In 1990 Brian Mulroney released the Green Plan which, the internet widely reports, contained a target of “Stabilization of carbon dioxide and other greenhouse gas emissions at 1990 levels by the year 2000.”
Text from Rio (see 2.c of the agreement) of the UNFCCC appears to allow for LULUCF in defining stabilization goal.
The A Climate Change Plan for the Purposes of the Kyoto Protocol Implementation Act – 2007 includes LULUCF, and defines 1990 emissions (including LULUCF) as 599 MtCO2eq.
Environment Canada’s Emission Trends 2014 defines the specific levels as Under the Copenhagen Accord, Canada committed to reducing its emissions by 17% from 2005 levels by 2020 with Footnote 1 As economy-wide emissions in 2005 were 736 Mt, Canada’s implied Copenhagen target is 611 Mt in 2020.
Paris target: 30% below 2005 levels by 2030.
Canada’s NC7 (3rd bienniel report) currently specifies 517 as the target discussed and notes that work continues on how to include LULUCF sources and sinks in the target and future emission projections.
Australia provides only a patchwork of GHG data, summarized on the Department of Environment and Energy page. * This links to the a variety of datasets, including the National Inventory, Quarterly Updates, State, and Sector data. * None of these has a full dataset on AU emissions from 1990 to present. Individual years or state data can be accessed via AGEIS, but not a table of all data. * Using AGEIS link here, CIF/IPCC Sector categories can be downloaded. * Data must be saved by individual year. Sector categories are not unique; for example, there are multiple “other” categories.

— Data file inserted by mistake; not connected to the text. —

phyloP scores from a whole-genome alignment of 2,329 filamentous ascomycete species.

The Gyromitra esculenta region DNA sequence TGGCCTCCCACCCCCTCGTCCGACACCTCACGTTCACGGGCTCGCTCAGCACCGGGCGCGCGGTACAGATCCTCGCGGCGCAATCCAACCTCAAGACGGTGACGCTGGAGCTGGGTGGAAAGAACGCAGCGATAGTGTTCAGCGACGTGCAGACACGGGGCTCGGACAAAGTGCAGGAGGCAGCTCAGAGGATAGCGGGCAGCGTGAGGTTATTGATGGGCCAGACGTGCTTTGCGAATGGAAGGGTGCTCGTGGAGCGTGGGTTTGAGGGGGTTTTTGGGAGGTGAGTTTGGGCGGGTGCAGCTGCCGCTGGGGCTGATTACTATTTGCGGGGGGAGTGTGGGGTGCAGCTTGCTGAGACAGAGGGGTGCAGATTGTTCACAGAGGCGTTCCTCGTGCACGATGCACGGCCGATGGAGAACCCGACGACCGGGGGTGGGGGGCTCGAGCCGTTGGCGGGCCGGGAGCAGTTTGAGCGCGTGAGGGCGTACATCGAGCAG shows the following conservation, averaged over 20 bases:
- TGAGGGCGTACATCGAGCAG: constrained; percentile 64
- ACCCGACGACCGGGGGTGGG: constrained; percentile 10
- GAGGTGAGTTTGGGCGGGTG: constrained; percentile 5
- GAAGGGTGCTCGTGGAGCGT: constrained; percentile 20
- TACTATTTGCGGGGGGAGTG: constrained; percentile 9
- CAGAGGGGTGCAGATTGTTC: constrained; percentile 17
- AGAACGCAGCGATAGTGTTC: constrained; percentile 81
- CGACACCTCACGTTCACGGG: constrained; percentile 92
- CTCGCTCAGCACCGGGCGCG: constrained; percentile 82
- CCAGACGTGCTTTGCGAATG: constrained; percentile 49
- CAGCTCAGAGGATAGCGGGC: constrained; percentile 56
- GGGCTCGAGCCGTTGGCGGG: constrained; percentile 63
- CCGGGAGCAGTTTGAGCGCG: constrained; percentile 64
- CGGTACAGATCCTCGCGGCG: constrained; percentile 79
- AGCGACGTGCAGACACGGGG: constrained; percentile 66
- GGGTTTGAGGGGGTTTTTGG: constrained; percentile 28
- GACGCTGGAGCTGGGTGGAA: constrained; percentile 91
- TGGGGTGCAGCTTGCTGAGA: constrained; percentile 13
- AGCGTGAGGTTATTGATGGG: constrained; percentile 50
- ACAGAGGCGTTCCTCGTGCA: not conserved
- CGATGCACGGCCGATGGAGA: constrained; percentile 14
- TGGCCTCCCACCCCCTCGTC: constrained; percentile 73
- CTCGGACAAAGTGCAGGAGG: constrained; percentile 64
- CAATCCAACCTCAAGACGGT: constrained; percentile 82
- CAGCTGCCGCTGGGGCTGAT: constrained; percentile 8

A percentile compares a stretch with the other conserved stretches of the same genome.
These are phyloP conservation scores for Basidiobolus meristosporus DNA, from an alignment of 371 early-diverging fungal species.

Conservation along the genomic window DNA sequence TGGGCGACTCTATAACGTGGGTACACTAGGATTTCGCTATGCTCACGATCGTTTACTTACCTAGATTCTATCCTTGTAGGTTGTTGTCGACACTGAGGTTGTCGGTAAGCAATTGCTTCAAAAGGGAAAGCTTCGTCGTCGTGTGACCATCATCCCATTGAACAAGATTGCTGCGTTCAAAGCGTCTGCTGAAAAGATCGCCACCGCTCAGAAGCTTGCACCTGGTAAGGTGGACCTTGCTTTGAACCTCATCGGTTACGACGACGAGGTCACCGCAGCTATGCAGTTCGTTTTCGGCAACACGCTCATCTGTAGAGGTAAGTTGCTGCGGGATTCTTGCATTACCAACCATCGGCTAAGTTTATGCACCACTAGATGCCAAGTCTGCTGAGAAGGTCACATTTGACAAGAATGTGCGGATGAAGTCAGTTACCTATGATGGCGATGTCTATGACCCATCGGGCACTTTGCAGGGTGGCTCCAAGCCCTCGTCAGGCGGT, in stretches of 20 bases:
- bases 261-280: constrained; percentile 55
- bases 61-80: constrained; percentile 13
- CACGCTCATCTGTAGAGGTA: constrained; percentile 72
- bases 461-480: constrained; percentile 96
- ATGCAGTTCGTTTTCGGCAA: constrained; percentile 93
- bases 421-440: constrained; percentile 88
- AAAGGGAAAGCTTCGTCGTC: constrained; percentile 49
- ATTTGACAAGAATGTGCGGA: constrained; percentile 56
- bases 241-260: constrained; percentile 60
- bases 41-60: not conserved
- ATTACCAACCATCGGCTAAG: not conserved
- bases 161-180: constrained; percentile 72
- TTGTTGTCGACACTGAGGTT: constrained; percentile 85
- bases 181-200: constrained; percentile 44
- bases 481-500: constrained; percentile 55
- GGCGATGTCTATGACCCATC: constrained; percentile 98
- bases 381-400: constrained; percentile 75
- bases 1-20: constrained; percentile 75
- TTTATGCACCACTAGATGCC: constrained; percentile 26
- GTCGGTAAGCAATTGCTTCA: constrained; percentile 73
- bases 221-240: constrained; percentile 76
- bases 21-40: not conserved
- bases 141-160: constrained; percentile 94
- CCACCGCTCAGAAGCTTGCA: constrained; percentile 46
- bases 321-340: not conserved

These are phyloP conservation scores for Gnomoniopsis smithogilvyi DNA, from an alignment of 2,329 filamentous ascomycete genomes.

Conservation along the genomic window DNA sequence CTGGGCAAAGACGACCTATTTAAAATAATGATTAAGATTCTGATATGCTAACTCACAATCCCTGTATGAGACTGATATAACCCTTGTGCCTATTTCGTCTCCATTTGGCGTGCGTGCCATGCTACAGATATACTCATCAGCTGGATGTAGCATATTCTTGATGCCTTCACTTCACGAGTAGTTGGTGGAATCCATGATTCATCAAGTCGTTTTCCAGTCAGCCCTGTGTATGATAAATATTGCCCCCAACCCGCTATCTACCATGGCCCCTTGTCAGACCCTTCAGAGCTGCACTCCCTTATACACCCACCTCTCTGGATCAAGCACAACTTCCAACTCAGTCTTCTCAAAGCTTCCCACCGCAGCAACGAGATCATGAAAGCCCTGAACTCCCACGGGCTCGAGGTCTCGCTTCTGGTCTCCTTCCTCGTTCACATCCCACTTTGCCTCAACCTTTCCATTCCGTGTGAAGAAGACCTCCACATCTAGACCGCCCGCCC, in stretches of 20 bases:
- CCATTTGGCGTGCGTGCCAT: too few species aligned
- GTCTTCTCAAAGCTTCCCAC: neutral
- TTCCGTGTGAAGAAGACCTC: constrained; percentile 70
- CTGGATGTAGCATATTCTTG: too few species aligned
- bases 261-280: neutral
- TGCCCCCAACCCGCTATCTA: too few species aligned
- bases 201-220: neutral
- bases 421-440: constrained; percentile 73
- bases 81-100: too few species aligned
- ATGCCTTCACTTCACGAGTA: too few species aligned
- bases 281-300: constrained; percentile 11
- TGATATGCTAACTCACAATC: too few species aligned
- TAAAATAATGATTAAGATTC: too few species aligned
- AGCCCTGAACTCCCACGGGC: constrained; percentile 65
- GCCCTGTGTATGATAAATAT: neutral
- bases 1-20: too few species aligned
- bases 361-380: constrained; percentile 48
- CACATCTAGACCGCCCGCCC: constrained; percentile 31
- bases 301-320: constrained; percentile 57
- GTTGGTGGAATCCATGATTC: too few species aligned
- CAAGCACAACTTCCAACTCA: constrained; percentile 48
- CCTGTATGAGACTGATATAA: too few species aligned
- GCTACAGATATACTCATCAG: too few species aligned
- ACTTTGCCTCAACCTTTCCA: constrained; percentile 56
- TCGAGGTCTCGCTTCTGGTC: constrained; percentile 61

These include an excel file with 1990-2030 emissions and projections, with projections presumably starting in 2017 though the start date isn’t clear.
See this helpful Australian timeline of emissions targets
20% below 1988 by 2005.
Mentioned in the timeline of emissions above:
Does not specify LULUCF or accounting rules
Reduce to 1990 levels by 2000
See UNFCCC Rio document which refers to returning to 1990 levels “by the end of the present decade”
Mentioned in AU emissions timeline, The initial agreed target was a stabilisation of greenhouse gas emissions at 1990 levels by 2000.
Two commitment periods
CP1: 108% of 1990 emissions by 2008-2012 period, as described by the Parliament of Australia.
CP2: Not considered here.
For the Kyoto target I use the endpoint of the CP1, 2012.
Uses Kyoto Protocol Accounting Framework
The Australian Government’s Initial Report under the Kyoto Protocol lists the 1990 assigned amount as 554, and the 108% target as 598.
This is close to the Climate Action Tracker target of 592
The revised initial report lists the base year 1990 as 547.7, and 108% target as 591.5, for a 5 year budget of 2957.5
This is consistent with the Climate Action Tracker, but inconsistent with AGEIS data.
Revised Kyoto report: ex LULUCF is 416.155, which is close to the UNFCCC categories (not Kyoto) exLULUCF of 420 and NIR2012 of 415
Partial inclusion of deforestation, but not full LULUCF, in setting baseline appears to cause the discrepancy between estimates.
Given Kyoto target, what emissions count towards meeting this baseline?
Final CP1 report for AU reports base year of 547.7. This gives a 108% target of 591.516, which over 5 years is 2957.58 which is the assigned amount.
AU Kyoto final report is 2008-2012 period (5 years) realized emissions as 2711.153, which is average of 542.
This amount matches, exactly, the “Total (without LULUCF)” declared in Table 2 Review of the 2014 Australia Annual Submission, which is Annex A sources excluding LULUCF for 2008-2012, inclusive.
This is close to the energy only emissions for 2008-2012, reported under Kyoto categories of emission projections.
If for some reason you’ve read this far and want more details, feel free to email me.
Kyoto True-up report: http://www.environment.gov.au/system/files/resources/0924fd96-2f59-49b4-88df-fe49210a3920/files/trueup-period-report-aus.pdf
5% below 2000 by 2020 if there is no global agreement
25% if there is a global agreement
The Parliment of Australia article Copenhagen: a stepping stone: 5%-25% below 2000 by 2020. * UNFCCC Copenhagen agreement
Unclear treatment of LULUCF
Australia’s Paris target is “26-28% below 2005 levels by 2030”